(I also say this re zingers–they land far better in a fictional scenario where you get to script other people’s reactions. Real life efforts are more likely to come across like Michael on the Good Place: “That was devastating. You’re devastated right now.”)

      2. Changing it up*

        Reading your letter and all of the other comments, you just remind me so much of me in my twenties! Can I gently recommend therapy? In my case I had eating disorders on top of everything you mention (though I should say I’ve never been diagnosed – I just recognize myself in what my friends with the diagnoses write about). Even down to the seeking unavailable men (because truly, men in your work are much, much less available than any other men you encounter, and that goes even more for your boss).

        It’s hard to get a good sense of yourself through all the noise you clearly are experiencing, and that’s what you really need to do before you can connect on a real level with someone else. Not have fun conversations, but find someone who wants to be emotionally connected to you. And I know you likely think it’s because you’re not attractive enough, because if you were attractive enough the men would overcome whatever other obstacles you may have… but that’s not a useful line of thinking, and it’s not even true. If the lives of models and Hollywood stars show anything it’s that being attractive does not necessarily result in good relationships. Despite what reddit will have you think, men are real people. Like you. They are all different, they are looking for different things based on their own complicated internal lives, they don’t have everything figured out, and they want emotional connection.

        The only thing you’ll likely need in order to find a relationship is to make yourself truly open to one (and all its associated risks), and stop seeing your interactions with men as judgments on your worth as a person. I’m sorry if I’m completely off-base here, but I just wanted to reach out through the screen and give you a hug. You are worthy.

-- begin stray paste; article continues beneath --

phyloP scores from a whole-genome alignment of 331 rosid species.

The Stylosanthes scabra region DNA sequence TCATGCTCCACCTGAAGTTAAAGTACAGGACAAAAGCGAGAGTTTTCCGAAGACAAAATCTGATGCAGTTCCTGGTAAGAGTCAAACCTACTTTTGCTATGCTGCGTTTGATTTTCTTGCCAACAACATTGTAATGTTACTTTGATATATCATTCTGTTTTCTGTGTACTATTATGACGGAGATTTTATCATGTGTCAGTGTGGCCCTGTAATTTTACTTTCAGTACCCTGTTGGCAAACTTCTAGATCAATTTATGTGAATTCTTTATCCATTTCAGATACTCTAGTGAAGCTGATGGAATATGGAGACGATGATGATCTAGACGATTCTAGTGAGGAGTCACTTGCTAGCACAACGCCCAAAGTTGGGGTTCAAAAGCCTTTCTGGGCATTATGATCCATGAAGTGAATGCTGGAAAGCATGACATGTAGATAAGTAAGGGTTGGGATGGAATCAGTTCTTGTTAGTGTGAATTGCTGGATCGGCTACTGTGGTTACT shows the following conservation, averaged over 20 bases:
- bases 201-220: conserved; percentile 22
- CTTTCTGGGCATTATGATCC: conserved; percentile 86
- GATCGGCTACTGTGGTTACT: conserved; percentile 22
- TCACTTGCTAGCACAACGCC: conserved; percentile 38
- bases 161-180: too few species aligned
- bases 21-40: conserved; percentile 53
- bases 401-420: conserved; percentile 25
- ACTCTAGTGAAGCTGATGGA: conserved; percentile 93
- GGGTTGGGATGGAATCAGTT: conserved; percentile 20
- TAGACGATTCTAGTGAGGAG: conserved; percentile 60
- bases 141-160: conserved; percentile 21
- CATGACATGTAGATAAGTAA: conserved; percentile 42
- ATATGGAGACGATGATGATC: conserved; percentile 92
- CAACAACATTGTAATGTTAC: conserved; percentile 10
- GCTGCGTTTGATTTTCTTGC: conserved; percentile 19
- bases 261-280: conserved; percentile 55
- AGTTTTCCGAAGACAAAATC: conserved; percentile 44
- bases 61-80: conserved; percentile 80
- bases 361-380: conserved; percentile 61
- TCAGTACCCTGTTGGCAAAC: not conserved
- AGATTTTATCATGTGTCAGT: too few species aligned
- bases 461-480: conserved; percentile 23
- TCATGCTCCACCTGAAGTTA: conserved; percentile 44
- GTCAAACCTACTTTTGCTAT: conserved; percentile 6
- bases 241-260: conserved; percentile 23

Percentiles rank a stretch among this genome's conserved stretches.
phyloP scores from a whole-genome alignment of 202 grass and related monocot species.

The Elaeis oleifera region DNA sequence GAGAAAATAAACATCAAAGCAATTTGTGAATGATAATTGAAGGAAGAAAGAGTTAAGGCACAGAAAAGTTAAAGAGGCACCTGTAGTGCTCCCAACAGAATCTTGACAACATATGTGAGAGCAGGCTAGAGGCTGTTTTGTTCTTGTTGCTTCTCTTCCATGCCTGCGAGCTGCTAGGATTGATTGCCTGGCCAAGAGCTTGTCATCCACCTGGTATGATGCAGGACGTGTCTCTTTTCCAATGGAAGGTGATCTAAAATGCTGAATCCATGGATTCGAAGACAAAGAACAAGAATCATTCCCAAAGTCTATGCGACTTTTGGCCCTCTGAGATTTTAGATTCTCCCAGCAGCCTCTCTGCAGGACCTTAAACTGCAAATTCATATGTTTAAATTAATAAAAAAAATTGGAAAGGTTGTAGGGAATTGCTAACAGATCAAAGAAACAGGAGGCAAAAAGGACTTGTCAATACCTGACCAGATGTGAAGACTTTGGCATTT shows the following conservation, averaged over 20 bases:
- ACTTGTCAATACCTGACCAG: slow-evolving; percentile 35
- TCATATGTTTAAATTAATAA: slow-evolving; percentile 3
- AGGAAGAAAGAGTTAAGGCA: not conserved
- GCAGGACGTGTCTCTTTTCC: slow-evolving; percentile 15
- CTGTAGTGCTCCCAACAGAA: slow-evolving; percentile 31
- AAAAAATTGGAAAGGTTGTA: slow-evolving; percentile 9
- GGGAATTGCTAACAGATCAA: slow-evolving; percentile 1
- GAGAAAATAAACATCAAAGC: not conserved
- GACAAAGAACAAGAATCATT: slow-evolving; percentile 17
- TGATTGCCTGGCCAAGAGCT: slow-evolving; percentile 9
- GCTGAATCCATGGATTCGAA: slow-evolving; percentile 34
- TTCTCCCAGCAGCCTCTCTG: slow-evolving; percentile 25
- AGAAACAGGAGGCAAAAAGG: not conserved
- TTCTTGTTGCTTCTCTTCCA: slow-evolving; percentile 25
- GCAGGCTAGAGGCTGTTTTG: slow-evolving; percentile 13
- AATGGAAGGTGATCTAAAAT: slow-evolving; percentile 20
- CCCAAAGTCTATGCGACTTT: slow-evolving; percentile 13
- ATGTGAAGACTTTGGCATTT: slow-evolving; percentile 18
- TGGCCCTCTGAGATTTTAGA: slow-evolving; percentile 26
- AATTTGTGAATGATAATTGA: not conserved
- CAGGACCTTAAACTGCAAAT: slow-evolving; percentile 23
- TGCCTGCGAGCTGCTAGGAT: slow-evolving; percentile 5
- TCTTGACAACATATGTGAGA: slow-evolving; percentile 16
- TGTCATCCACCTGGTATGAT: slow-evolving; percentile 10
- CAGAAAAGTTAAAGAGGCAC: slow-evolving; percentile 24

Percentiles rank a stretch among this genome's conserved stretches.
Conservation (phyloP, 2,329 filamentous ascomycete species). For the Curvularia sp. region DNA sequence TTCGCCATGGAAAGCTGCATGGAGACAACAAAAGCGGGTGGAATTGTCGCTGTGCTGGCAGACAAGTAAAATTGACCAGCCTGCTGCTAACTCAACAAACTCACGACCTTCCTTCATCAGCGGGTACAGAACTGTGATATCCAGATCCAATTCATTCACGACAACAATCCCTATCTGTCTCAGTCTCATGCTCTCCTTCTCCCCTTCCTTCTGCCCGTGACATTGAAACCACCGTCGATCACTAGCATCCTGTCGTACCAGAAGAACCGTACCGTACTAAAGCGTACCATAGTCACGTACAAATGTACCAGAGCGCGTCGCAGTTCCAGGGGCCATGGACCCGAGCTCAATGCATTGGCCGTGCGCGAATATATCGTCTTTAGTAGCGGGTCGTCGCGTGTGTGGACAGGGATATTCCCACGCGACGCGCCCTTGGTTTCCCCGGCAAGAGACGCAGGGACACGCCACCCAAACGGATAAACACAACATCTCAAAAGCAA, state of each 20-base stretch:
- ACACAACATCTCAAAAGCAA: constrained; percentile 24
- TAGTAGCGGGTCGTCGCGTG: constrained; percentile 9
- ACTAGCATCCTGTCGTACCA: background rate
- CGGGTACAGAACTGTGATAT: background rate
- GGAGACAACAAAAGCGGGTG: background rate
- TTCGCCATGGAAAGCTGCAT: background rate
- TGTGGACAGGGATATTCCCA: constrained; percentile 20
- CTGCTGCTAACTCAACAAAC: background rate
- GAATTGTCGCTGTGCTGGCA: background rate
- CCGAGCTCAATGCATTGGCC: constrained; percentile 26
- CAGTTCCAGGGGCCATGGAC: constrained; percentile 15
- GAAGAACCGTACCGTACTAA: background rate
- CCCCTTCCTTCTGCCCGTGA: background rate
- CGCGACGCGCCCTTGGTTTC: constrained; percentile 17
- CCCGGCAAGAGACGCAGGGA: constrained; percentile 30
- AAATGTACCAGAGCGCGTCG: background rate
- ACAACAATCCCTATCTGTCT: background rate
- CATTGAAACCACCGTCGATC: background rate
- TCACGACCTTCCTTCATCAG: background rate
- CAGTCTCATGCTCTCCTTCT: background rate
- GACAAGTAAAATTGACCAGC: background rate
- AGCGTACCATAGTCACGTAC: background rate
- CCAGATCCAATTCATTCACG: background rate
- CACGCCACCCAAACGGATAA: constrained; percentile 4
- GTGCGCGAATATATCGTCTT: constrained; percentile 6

3. cheeky*

        The kind of people who are “cute quirky awkward” are just like that, inherently. It’s not something you should aim for as an affectation. Your best bet for making friends and attracting a potential partner is to be authentic, not to try to mold yourself to some idea of what’s attractive.

      4. Beth*

        Is this really what you hold as a goal for yourself, or do you think that ‘awkward’ is unavoidable and ‘cute, quirky’ is the best way to defuse it a bit?

        Awkwardness is unavoidable in that we’re all awkward sometimes, but awkwardness as a core part of your identity definitely isn’t something you just have to accept. Focus on the traits you really want to embody (earnest? Loyal? Good listener? Go-to trivia team member?) and let awkward moments just be moments that happened and then ended.

  20. YoungTen*

    Just by reading your post, I don’t think you were as subtle as you thought you were. Like everyone here has said, find interest outside of work. And a quick tip for work conversations. Take a few days to really listen to the subjects that the other workers talk about and see if you can go back and learn a bit about them. For example, do they talk about a particular tv show, a type of food they like or maybe current events? Go back, study them a bit and next time that topic comes up, you’ll have something to add. As for your boss, He is doing exactly what he needs to do. Being in charge can be particularly challenging and the last thing a good boss wants to murky the waters by crossing boundaries. If you ever find yourself in a leadership position, you’ll quickly realize why boundaries in that type of setting are important